Seattle council members protest after tear gas used on crowd

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A worker moves new fencing into position on a street outside a Seattle police precinct Monday, June 8, 2020, in Seattle, where protests continued the night before over the death of George Floyd, a black man who was in police custody in Minneapolis. Just days after Seattle’s mayor and police chief promised a month-long moratorium on using a type of tear gas to disperse protesters, the department used it again. (AP Photo/Elaine Thompson)

SEATTLE (AP) — Just days after Seattle’s mayor and police chief promised a month-long moratorium on using a type of tear gas to disperse protesters, the department used it again during an overnight demonstration, bringing severe criticism Monday from City Council members, vows to overhaul the department and calls for the mayor to consider resigning.

Under pressure from councilors, protesters and dozens of other elected leaders who have demanded that officers dial back their tactics, the Seattle Police Department said it would remove barricades near the East Precinct building in the Capitol Hill neighborhood, where protesters and riot squads have faced off nightly. The department said protesters could march past the building and it would remain staffed to prevent damage.

Council President Lorena Gonzalez and others expressed their frustration with Mayor Jenny Durkan and the police, signaling radical change could be on the way. Gonzalez said the council must think in a “transformational way” about how the city views public safety and funds the police.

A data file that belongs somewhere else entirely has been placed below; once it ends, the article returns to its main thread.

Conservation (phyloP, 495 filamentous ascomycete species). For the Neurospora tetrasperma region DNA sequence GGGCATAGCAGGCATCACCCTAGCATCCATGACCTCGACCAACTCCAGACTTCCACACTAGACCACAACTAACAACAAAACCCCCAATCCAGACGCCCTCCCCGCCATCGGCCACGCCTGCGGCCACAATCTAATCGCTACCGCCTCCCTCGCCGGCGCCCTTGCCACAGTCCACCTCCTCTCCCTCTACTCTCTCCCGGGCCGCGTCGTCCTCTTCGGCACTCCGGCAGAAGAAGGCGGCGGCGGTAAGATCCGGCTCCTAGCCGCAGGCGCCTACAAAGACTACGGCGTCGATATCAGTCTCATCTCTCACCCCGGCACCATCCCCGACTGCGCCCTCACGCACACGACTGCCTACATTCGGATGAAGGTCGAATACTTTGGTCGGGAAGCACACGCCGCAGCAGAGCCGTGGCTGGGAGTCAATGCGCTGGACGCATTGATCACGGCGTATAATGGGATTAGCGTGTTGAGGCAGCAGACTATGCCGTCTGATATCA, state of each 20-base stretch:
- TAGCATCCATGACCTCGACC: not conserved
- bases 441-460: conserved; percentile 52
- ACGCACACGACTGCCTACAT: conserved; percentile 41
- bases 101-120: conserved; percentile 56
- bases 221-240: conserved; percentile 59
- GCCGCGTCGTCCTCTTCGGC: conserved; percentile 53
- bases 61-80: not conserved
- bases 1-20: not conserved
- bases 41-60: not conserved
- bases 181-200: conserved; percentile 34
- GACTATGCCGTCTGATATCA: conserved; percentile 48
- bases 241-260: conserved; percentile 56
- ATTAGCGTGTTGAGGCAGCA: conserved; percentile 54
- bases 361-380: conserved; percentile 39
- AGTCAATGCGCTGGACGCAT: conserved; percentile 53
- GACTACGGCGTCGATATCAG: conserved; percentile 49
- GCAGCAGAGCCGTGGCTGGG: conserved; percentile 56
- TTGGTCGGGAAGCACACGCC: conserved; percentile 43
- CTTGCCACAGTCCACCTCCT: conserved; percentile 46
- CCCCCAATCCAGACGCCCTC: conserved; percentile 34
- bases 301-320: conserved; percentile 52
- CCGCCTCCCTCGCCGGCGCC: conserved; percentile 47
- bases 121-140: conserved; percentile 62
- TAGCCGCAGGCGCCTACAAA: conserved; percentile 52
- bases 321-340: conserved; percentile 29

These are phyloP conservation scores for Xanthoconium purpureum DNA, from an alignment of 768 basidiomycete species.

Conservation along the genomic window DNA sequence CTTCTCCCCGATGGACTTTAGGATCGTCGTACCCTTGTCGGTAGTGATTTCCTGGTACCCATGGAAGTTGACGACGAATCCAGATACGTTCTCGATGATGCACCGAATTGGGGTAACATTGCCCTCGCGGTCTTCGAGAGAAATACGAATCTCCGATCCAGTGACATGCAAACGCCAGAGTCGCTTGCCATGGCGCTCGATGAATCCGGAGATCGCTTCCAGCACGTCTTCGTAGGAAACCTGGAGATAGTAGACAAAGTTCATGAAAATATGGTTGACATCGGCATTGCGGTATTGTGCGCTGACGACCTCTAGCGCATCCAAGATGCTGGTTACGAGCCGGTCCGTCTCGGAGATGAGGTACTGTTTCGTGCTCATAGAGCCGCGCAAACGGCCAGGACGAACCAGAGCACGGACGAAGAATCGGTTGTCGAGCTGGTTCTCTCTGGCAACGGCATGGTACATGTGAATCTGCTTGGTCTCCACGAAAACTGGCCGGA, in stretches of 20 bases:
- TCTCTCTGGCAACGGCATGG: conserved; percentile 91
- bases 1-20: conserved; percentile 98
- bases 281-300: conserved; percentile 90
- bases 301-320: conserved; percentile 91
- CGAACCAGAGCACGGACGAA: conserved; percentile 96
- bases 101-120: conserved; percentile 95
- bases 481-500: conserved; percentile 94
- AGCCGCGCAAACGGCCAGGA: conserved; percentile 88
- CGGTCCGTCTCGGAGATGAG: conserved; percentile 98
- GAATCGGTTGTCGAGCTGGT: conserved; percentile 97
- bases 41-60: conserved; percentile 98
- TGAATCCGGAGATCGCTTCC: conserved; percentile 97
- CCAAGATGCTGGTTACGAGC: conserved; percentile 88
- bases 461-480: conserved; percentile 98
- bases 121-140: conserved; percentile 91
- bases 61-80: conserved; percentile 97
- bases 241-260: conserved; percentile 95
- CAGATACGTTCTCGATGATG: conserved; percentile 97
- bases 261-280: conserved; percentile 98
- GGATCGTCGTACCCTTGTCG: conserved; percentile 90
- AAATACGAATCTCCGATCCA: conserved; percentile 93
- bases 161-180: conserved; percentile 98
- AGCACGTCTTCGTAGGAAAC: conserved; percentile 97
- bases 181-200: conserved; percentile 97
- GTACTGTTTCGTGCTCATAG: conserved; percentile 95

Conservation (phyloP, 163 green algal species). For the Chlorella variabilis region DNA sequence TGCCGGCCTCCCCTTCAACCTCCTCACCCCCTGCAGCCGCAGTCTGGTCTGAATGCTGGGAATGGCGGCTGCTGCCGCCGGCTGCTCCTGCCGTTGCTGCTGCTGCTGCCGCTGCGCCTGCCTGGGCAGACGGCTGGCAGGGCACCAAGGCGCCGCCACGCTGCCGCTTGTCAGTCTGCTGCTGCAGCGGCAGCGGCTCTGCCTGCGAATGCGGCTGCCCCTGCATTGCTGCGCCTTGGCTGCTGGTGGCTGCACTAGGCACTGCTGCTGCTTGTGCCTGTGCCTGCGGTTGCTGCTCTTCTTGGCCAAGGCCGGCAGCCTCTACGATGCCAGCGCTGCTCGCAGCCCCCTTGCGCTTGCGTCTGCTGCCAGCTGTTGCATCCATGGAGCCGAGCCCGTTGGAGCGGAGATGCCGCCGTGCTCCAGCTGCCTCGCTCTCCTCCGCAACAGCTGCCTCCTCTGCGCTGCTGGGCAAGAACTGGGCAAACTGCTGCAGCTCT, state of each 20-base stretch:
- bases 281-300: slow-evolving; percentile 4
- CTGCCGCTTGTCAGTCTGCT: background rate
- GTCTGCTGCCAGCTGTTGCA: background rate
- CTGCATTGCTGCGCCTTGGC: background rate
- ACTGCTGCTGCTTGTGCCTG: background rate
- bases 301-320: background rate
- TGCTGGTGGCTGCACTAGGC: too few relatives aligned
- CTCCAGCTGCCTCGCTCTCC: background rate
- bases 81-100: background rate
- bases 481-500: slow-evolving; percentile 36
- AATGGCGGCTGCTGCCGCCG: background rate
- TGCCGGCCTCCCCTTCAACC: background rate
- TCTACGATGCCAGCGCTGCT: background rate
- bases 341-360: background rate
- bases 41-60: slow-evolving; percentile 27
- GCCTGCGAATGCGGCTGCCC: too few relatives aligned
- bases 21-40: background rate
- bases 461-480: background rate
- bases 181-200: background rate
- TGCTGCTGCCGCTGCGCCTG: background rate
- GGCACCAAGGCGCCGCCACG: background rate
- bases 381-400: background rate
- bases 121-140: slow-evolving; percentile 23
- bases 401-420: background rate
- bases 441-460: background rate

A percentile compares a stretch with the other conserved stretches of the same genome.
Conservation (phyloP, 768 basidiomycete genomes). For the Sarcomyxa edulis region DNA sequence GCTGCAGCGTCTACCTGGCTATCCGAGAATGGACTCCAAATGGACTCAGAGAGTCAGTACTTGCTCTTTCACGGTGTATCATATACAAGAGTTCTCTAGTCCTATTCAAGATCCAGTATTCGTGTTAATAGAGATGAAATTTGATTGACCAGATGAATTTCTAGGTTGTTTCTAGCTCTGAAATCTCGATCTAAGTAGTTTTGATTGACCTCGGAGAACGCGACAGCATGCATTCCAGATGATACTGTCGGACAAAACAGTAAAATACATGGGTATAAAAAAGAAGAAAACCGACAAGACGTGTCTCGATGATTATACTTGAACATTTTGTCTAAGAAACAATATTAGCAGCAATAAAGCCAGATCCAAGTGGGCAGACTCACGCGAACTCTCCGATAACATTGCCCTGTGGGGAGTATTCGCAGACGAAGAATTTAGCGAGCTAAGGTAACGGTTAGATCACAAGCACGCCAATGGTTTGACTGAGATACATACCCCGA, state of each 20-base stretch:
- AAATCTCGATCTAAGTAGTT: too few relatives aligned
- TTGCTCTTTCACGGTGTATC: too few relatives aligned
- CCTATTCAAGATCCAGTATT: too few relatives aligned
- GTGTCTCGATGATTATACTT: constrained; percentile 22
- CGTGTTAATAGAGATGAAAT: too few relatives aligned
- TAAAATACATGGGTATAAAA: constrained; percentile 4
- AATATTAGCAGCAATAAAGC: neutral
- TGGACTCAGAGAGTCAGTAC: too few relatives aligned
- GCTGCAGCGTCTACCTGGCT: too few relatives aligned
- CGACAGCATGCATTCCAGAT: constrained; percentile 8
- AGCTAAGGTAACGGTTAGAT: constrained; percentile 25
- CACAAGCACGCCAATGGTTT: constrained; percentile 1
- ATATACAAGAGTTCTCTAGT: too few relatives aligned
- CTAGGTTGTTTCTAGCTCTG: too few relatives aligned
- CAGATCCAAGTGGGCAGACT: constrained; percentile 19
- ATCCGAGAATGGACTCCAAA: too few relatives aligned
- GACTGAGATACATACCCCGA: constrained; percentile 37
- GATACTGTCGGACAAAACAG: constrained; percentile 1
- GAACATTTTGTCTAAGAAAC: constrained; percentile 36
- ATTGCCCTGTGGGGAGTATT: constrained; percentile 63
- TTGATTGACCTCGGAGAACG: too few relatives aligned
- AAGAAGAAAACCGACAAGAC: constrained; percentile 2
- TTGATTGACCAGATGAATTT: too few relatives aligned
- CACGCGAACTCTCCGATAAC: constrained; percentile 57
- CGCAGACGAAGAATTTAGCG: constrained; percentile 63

“When I hear people say there’s just a few bad apples on the police force, I adamantly disagree with that,” said Council Member Debra Juarez, a former King County judge. “It’s just not a healthy tree. We need to plant a new tree.”

Council member Kshama Sawant had already called for Durkan to resign, and members Teresa Mosqueda and Tammy Morales said Monday the mayor should at least think about it.

“How many people need to write in about being gassed in their own homes? How many people have to be sprayed in the street every night or experience getting hit with flash bombs or rubber bullets?” Mosqueda said during a council briefing. “The mayor should … ask herself if she is the right leader, and resign.”

In a subsequent interview, Mosqueda said that while she believes the mayor should consider resigning, changing who heads the city is less important than systemic change in its approach to public safety.

As the council’s budget chair, Mosqueda announced an inquest into police spending. She said she wants to cut police funding by half and reinvest the money “in communities that we’ve failed,” including in affordable housing and mass transit.

Durkan has a history of working on police reform. Most significantly, as Seattle U.S. attorney she led the Justice Department in forcing Seattle police to make reforms in training, use of force and accountability under a 2012 consent decree. Her office betrayed no intention of her stepping down and said she “will not be distracted from the critical work that needs to be done.”